Everyone loves a good story. Sometimes, it doesn’t even matter if the underlying facts are true — the narrative can take on a life of its own, and even begin to influence behaviour.
In today’s world, one such narrative is that peak oil demand is right around the corner, and that it will spell the ultimate end for hydrocarbons. To reinforce the story of the conversion to electric vehicles, simply attach that infamous picture of horses in NYC before and after the introduction of the automobile.
You can see this currently playing out in the market, as the shares of U.S explorers and producers have fallen by more than 18 per cent in the past month on worries about the impact the Wuhan coronavirus might have on global growth.
At the same time, shares of electric-vehicle-maker Tesla have surged dramatically — up more than 30 per cent in the past week and 16 per cent on Monday alone — even though the company has significant exposure to China.
Looking out longer term paints an even more interesting picture with Tesla shares being up nearly 250 per cent in the past five years compared to the SPDR S&P Oil & Gas Explore & Producers Index (XOP) that is down more than 63 per cent.
The problem is the world is never black and white.
Currently, vehicles are having zero net impact on the demand for crude oil as the growth in gas-guzzling SUVs are more than offsetting the gains made by EVs.
For example, in less than a decade, SUVs as a per cent of global vehicle sales has grown from 18 per cent to 42 per cent.
According to the December 2019 IEA report, global oil demand increased by 900,000 barrels per day on a year-over-year basis in the third quarter of 2019, the strongest annual growth in a year with nearly three-quarters of that growth coming from China.
Compare this to a recent report by Goldman, which found the coronavirus had the potential to take out only an estimated 260,000 barrels per day of global oil demand in 2020.
Yet, traders have sold WTI oil prices from over $61 to below $51 a barrel in the past month.
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Meanwhile, global demand continues to chug along setting a record high last year of 101.3 million barrels per day. Think about the size of that number for a second, and while you did the world just consumed 1,172 barrels of oil.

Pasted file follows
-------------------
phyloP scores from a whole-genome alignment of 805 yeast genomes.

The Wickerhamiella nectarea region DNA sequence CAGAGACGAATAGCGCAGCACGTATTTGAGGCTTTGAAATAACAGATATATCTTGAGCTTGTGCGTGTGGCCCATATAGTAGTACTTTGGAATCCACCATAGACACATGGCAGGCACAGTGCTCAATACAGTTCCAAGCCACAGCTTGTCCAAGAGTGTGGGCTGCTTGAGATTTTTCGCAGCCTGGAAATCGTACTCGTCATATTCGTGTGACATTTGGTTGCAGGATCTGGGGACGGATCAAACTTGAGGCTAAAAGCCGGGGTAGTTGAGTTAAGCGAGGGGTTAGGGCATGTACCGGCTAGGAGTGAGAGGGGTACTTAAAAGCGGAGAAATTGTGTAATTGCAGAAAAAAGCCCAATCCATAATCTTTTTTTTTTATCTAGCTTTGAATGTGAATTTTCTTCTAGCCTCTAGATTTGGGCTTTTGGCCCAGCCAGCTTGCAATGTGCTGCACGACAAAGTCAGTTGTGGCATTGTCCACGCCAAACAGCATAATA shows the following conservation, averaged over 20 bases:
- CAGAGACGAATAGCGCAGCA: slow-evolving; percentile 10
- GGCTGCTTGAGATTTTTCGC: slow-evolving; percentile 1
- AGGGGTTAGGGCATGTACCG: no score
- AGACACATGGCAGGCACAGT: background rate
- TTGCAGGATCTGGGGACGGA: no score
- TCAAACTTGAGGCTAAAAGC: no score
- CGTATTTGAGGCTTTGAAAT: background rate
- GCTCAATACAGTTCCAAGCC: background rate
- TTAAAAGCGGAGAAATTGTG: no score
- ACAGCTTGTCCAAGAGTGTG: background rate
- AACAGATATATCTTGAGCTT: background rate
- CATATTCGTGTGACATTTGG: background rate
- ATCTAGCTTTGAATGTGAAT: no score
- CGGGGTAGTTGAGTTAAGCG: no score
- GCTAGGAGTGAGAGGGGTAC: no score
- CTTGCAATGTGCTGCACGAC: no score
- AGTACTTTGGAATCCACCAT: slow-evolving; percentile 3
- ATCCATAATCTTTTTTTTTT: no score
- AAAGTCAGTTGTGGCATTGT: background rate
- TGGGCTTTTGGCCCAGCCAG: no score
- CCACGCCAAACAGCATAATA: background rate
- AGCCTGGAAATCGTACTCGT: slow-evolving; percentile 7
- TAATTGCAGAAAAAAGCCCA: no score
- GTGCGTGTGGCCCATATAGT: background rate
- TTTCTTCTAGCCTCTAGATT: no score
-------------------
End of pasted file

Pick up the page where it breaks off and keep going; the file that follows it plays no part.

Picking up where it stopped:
Therefore, if demand isn’t the problem, then what is?
Unconventional drilling and fracking technology have resulted in a plethora of oil hitting the market. The U.S. has seen its oil production grow from 4 to 12 million barrels per day in the last decade and is expected to become a net oil and oil product exporter this year. Therefore, the problem is producers themselves who are forgetting that the margin sets the price. Those producers pushed supply growth ahead of demand growth resulting in an oil market being out of balance.
Interestingly though, the peak demand story and the pushback against fossil-fuel development has resulted in capital fleeing this sector and at a record pace. According to gofossilfree.org, 1,181 institutions have already repositioned their portfolios by divesting nearly $14 trillion of fossil fuel investments.
As a result, producers have had no choice but to react by preserving cash flows instead of reinvesting it back in the ground for the first time in a very long time. This will take some time to kick in, but when it does and supply reacts it will have an impact on pricing — but by then it could be too late for many explorers and producers, especially those not prudent with their balance sheets.
That said, there is some irony in that the solution to this correction could come from those seeking its demise in the first place.
Then again, perhaps higher oil prices will mean fewer SUVs and more electric vehicles.
Martin Pelletier, CFA is a Portfolio Manager and OCIO at TriVest Wealth Counsel Ltd, a Calgary-based private client and institutional investment firm specializing in discretionary risk-managed portfolios as well as investment audit and oversight services.